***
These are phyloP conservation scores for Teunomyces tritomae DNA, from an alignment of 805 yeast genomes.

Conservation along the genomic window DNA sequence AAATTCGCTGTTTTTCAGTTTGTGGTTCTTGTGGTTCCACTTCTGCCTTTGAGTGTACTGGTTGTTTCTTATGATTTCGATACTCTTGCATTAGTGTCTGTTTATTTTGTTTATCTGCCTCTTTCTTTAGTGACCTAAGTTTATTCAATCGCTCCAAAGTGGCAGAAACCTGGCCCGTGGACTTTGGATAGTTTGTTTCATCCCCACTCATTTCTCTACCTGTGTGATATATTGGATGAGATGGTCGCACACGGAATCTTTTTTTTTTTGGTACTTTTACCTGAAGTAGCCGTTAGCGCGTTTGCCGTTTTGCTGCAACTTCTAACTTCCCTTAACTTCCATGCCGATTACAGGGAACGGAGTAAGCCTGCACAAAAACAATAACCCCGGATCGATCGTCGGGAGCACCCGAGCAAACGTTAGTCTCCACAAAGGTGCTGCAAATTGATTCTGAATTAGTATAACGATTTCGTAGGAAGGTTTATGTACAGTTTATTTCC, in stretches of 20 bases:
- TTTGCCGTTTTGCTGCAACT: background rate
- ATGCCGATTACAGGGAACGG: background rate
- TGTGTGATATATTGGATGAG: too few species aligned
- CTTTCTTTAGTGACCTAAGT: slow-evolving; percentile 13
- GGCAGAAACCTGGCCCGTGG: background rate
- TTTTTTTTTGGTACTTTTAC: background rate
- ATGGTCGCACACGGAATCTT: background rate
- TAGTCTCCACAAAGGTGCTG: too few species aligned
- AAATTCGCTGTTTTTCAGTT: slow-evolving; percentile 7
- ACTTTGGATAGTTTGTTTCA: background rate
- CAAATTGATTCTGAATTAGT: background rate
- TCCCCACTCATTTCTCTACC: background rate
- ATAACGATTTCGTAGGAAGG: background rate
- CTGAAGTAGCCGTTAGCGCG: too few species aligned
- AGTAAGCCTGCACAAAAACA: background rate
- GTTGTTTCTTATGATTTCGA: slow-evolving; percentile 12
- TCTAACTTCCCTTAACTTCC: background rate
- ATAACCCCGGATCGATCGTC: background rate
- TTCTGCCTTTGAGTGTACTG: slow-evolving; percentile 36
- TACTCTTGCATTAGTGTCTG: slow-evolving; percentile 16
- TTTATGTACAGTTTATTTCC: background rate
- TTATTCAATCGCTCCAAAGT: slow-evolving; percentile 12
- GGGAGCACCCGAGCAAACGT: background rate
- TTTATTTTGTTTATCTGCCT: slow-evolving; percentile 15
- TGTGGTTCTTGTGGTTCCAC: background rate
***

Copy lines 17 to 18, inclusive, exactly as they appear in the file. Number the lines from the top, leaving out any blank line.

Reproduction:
- AGTAAGCCTGCACAAAAACA: background rate
- GTTGTTTCTTATGATTTCGA: slow-evolving; percentile 12